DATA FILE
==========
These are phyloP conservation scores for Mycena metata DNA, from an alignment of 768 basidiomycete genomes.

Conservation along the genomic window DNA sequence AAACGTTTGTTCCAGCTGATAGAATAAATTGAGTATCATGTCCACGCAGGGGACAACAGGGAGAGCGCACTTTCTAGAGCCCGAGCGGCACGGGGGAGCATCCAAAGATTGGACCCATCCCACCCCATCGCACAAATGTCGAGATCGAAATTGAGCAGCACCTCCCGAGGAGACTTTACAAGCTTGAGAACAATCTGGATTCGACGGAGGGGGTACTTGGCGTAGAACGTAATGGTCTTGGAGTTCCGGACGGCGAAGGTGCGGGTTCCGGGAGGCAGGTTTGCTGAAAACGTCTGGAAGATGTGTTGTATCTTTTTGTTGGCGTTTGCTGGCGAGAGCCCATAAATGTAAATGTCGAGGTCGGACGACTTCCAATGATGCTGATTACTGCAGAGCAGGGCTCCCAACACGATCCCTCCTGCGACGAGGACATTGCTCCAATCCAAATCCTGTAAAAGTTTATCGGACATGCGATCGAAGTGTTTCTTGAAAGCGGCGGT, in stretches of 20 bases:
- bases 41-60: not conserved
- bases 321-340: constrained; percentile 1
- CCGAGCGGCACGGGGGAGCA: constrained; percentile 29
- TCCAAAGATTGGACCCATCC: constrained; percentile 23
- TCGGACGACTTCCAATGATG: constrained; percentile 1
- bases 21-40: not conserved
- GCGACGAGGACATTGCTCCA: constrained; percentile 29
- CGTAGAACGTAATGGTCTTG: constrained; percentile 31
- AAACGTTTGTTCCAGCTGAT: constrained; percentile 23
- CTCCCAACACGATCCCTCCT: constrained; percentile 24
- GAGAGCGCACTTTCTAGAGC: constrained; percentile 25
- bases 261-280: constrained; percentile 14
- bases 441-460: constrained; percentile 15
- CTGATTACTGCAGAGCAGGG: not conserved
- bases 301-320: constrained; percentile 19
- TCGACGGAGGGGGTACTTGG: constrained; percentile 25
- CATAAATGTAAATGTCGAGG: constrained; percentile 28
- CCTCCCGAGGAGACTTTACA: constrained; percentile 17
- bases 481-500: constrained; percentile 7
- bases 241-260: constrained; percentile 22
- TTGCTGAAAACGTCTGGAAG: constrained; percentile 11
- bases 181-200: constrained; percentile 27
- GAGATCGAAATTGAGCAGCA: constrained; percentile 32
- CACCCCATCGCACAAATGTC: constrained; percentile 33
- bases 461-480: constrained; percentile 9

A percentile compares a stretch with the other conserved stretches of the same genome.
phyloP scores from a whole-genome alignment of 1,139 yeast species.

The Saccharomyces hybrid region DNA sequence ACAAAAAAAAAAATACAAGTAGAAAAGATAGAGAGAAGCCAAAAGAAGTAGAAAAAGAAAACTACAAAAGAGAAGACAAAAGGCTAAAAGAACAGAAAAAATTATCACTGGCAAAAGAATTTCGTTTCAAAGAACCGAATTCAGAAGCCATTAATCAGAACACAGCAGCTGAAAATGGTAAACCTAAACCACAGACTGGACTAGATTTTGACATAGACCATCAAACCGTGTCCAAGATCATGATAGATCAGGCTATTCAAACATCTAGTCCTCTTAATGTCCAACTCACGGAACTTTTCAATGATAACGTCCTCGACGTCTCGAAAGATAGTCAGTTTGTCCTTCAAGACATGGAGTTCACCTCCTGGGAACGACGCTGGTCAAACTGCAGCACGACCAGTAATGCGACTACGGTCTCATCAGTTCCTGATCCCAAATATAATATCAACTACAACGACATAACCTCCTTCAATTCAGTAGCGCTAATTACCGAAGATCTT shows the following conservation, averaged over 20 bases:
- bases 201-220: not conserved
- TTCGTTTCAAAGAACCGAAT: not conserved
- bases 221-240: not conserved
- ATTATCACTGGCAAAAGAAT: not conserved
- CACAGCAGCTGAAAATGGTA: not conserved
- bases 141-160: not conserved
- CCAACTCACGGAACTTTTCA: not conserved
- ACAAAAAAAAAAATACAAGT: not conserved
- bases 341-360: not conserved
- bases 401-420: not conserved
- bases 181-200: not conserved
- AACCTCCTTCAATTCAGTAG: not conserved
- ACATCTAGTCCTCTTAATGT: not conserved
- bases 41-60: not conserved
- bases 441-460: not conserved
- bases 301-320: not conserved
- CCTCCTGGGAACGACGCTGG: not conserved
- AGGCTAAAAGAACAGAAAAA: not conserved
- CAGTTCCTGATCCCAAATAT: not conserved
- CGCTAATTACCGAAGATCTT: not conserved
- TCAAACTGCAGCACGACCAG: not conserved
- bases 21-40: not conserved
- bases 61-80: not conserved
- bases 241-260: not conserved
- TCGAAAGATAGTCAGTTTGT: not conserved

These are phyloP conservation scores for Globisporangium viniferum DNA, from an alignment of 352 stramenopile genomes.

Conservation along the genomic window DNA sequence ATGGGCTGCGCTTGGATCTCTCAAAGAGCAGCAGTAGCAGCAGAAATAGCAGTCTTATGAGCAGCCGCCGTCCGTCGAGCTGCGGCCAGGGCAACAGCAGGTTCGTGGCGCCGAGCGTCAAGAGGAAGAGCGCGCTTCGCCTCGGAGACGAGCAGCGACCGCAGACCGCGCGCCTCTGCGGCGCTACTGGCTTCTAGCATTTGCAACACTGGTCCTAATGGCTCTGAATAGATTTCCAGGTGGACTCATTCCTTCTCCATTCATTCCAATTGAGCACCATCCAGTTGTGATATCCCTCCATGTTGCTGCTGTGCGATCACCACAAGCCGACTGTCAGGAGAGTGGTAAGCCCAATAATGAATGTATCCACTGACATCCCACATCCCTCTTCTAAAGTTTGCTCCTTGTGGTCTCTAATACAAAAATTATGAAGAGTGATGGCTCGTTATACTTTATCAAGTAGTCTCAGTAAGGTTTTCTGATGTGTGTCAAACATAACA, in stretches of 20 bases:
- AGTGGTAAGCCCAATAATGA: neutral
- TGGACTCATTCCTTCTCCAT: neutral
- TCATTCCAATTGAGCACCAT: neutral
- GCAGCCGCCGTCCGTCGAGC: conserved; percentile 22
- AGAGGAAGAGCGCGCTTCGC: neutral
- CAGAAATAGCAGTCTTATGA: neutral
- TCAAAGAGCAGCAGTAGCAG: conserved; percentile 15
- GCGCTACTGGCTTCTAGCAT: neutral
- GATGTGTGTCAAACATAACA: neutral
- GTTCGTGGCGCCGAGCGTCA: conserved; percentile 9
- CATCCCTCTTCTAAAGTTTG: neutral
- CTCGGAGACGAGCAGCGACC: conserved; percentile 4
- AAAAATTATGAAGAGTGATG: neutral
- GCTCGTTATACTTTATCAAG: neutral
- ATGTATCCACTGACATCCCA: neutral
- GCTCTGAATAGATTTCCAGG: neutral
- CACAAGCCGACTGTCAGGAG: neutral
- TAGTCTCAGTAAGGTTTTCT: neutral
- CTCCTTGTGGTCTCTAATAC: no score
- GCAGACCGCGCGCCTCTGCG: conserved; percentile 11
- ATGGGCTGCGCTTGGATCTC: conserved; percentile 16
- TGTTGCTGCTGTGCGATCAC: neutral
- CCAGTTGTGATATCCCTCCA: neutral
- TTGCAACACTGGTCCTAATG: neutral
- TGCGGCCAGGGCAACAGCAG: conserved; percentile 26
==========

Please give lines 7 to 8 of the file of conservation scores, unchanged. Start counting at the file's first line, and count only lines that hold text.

- TCGGACGACTTCCAATGATG: constrained; percentile 1
- bases 21-40: not conserved